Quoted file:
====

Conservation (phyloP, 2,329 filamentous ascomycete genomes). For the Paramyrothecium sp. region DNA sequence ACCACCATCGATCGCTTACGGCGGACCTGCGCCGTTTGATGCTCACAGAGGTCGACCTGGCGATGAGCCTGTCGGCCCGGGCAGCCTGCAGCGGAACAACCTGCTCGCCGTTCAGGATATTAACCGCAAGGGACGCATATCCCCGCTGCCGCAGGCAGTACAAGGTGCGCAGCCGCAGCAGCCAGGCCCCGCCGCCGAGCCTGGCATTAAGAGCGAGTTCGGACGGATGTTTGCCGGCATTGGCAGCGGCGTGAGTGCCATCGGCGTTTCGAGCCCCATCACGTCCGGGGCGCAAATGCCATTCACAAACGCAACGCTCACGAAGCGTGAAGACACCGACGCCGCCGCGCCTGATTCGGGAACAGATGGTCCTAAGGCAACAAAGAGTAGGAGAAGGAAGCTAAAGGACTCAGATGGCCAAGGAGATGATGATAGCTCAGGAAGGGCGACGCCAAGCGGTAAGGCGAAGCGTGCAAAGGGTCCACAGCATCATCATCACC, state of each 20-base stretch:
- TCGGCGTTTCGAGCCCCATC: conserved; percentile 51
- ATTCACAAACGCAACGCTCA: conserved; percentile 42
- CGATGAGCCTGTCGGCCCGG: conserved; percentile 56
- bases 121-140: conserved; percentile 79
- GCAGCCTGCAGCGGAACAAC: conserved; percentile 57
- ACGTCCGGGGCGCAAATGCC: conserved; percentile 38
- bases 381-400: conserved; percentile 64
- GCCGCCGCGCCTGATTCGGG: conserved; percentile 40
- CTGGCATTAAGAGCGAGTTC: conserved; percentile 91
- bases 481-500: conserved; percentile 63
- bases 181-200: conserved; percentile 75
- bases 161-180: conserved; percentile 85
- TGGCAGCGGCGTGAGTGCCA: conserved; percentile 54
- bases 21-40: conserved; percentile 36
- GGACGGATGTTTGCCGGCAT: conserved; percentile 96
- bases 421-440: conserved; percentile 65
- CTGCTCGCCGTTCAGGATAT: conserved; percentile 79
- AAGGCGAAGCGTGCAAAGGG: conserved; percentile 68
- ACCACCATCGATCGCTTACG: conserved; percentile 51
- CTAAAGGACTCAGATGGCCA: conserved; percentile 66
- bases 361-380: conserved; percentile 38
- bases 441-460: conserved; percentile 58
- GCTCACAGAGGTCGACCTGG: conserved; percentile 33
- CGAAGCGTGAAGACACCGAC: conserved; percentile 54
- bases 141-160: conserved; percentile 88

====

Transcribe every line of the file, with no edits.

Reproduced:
Conservation (phyloP, 2,329 filamentous ascomycete genomes). For the Paramyrothecium sp. region DNA sequence ACCACCATCGATCGCTTACGGCGGACCTGCGCCGTTTGATGCTCACAGAGGTCGACCTGGCGATGAGCCTGTCGGCCCGGGCAGCCTGCAGCGGAACAACCTGCTCGCCGTTCAGGATATTAACCGCAAGGGACGCATATCCCCGCTGCCGCAGGCAGTACAAGGTGCGCAGCCGCAGCAGCCAGGCCCCGCCGCCGAGCCTGGCATTAAGAGCGAGTTCGGACGGATGTTTGCCGGCATTGGCAGCGGCGTGAGTGCCATCGGCGTTTCGAGCCCCATCACGTCCGGGGCGCAAATGCCATTCACAAACGCAACGCTCACGAAGCGTGAAGACACCGACGCCGCCGCGCCTGATTCGGGAACAGATGGTCCTAAGGCAACAAAGAGTAGGAGAAGGAAGCTAAAGGACTCAGATGGCCAAGGAGATGATGATAGCTCAGGAAGGGCGACGCCAAGCGGTAAGGCGAAGCGTGCAAAGGGTCCACAGCATCATCATCACC, state of each 20-base stretch:
- TCGGCGTTTCGAGCCCCATC: conserved; percentile 51
- ATTCACAAACGCAACGCTCA: conserved; percentile 42
- CGATGAGCCTGTCGGCCCGG: conserved; percentile 56
- bases 121-140: conserved; percentile 79
- GCAGCCTGCAGCGGAACAAC: conserved; percentile 57
- ACGTCCGGGGCGCAAATGCC: conserved; percentile 38
- bases 381-400: conserved; percentile 64
- GCCGCCGCGCCTGATTCGGG: conserved; percentile 40
- CTGGCATTAAGAGCGAGTTC: conserved; percentile 91
- bases 481-500: conserved; percentile 63
- bases 181-200: conserved; percentile 75
- bases 161-180: conserved; percentile 85
- TGGCAGCGGCGTGAGTGCCA: conserved; percentile 54
- bases 21-40: conserved; percentile 36
- GGACGGATGTTTGCCGGCAT: conserved; percentile 96
- bases 421-440: conserved; percentile 65
- CTGCTCGCCGTTCAGGATAT: conserved; percentile 79
- AAGGCGAAGCGTGCAAAGGG: conserved; percentile 68
- ACCACCATCGATCGCTTACG: conserved; percentile 51
- CTAAAGGACTCAGATGGCCA: conserved; percentile 66
- bases 361-380: conserved; percentile 38
- bases 441-460: conserved; percentile 58
- GCTCACAGAGGTCGACCTGG: conserved; percentile 33
- CGAAGCGTGAAGACACCGAC: conserved; percentile 54
- bases 141-160: conserved; percentile 88